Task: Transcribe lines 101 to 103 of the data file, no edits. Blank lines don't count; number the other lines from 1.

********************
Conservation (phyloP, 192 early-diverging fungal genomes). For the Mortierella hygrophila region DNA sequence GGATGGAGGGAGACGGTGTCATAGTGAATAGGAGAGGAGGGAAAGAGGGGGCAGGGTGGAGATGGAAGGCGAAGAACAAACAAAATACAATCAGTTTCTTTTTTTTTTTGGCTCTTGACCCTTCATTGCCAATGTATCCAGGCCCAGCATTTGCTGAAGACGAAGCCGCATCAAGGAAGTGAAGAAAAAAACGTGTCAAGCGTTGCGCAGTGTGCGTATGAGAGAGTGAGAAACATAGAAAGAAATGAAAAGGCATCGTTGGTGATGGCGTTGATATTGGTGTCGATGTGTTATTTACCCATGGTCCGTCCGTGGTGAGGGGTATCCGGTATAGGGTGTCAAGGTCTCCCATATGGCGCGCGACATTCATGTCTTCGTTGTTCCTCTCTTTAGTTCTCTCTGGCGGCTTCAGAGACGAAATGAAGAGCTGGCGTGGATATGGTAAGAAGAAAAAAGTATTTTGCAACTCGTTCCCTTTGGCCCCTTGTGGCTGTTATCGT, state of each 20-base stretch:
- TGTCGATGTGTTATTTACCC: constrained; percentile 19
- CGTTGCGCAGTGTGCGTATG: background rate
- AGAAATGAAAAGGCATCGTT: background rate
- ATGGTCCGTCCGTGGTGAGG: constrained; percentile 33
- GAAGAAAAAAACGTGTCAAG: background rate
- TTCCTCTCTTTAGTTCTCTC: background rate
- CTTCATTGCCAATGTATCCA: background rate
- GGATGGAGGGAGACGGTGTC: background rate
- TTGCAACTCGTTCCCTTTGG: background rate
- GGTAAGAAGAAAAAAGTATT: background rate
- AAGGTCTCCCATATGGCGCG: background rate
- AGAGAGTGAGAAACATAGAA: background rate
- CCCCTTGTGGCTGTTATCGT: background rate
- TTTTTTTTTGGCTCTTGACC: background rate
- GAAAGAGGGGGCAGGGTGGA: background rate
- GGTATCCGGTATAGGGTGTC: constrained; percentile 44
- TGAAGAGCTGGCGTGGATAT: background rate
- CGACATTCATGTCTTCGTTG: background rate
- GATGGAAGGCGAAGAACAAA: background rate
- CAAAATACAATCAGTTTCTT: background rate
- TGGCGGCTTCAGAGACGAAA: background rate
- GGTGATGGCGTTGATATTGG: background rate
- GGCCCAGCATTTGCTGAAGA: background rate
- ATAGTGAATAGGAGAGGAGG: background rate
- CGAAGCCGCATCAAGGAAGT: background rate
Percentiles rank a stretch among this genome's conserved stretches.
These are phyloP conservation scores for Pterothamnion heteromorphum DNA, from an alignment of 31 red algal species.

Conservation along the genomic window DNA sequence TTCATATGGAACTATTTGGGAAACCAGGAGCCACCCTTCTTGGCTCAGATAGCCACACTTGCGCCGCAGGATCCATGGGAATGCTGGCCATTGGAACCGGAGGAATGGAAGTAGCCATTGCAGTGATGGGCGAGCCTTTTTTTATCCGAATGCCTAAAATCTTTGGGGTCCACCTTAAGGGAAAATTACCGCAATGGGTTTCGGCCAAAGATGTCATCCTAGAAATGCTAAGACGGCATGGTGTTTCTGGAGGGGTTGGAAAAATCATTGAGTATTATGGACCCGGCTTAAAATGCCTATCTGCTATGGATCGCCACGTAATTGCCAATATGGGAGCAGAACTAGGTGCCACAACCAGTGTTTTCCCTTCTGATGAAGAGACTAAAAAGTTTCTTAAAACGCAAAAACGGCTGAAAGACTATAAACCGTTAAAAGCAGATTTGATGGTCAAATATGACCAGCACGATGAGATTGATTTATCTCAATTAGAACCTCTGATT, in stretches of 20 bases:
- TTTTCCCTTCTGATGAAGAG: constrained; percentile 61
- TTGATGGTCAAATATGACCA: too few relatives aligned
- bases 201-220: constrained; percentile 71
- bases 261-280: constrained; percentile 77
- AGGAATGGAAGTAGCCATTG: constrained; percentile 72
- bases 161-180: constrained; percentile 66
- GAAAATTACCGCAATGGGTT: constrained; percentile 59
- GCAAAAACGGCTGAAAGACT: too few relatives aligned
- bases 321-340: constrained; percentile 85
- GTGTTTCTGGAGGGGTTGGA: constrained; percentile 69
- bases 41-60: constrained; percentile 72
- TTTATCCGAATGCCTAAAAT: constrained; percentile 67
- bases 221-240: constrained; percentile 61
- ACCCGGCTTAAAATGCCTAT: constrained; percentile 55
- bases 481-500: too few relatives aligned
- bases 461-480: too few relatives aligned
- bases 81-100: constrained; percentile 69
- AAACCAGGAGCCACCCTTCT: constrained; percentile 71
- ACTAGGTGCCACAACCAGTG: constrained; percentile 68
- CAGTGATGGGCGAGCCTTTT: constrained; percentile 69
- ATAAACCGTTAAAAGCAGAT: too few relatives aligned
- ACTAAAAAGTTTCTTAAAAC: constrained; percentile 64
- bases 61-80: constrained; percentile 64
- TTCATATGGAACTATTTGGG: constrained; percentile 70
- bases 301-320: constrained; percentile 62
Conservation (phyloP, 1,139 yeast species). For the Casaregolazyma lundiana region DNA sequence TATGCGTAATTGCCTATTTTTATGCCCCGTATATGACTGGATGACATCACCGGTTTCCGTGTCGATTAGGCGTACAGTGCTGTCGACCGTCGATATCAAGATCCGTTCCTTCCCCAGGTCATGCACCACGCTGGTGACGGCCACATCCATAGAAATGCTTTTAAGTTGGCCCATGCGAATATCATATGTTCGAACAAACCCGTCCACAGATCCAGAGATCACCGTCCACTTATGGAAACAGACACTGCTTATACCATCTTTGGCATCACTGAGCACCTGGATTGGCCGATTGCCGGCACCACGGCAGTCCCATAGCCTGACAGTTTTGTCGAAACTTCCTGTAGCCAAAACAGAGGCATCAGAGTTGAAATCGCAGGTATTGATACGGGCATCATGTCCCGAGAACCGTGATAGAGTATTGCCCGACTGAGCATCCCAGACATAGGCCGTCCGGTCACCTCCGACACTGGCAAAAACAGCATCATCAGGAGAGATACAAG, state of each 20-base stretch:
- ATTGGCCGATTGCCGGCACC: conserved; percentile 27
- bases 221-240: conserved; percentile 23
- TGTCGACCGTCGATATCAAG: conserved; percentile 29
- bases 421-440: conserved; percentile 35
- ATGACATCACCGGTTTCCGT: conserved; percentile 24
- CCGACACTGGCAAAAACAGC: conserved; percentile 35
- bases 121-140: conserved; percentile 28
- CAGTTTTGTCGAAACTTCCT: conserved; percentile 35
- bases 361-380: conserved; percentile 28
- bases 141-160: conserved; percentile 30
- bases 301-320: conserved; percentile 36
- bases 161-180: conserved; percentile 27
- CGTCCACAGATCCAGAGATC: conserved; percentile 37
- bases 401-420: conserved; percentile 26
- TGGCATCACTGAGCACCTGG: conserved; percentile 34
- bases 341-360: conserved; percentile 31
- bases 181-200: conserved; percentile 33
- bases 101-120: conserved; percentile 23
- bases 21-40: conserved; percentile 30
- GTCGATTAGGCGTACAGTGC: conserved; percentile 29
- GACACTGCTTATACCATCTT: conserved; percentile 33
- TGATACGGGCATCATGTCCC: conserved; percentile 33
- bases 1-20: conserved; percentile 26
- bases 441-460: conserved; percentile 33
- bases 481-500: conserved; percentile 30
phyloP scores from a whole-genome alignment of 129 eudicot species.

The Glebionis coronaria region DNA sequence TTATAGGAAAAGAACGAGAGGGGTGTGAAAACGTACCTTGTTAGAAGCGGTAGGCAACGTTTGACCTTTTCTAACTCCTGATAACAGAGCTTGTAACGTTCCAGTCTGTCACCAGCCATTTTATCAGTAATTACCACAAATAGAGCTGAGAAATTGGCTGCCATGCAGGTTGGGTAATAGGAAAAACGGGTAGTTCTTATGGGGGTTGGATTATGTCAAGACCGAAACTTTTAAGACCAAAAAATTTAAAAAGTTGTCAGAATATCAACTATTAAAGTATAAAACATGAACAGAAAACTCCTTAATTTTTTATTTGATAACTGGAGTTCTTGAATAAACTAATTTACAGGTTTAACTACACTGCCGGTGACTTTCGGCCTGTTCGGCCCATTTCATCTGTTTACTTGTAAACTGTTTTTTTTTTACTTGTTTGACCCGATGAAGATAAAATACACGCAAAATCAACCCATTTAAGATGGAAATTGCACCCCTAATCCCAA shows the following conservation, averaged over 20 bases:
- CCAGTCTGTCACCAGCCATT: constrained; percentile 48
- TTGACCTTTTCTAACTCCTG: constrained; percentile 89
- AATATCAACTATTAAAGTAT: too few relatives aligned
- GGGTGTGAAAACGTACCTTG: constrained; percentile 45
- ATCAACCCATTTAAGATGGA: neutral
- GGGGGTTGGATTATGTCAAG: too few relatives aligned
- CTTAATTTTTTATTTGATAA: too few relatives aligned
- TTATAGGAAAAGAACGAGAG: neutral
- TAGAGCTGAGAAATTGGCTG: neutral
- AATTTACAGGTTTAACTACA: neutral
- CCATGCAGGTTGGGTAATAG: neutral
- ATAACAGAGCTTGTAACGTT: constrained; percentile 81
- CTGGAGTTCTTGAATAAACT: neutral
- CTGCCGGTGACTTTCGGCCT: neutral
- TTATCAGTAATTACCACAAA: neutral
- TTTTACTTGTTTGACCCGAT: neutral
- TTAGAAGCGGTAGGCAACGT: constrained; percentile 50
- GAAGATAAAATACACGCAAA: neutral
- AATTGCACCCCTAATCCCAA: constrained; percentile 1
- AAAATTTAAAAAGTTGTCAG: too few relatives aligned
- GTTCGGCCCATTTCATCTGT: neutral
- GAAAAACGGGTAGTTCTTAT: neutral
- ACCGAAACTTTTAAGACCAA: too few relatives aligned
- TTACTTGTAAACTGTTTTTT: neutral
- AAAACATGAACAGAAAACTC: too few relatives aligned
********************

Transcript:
- AATTGCACCCCTAATCCCAA: constrained; percentile 1
- AAAATTTAAAAAGTTGTCAG: too few relatives aligned
- GTTCGGCCCATTTCATCTGT: neutral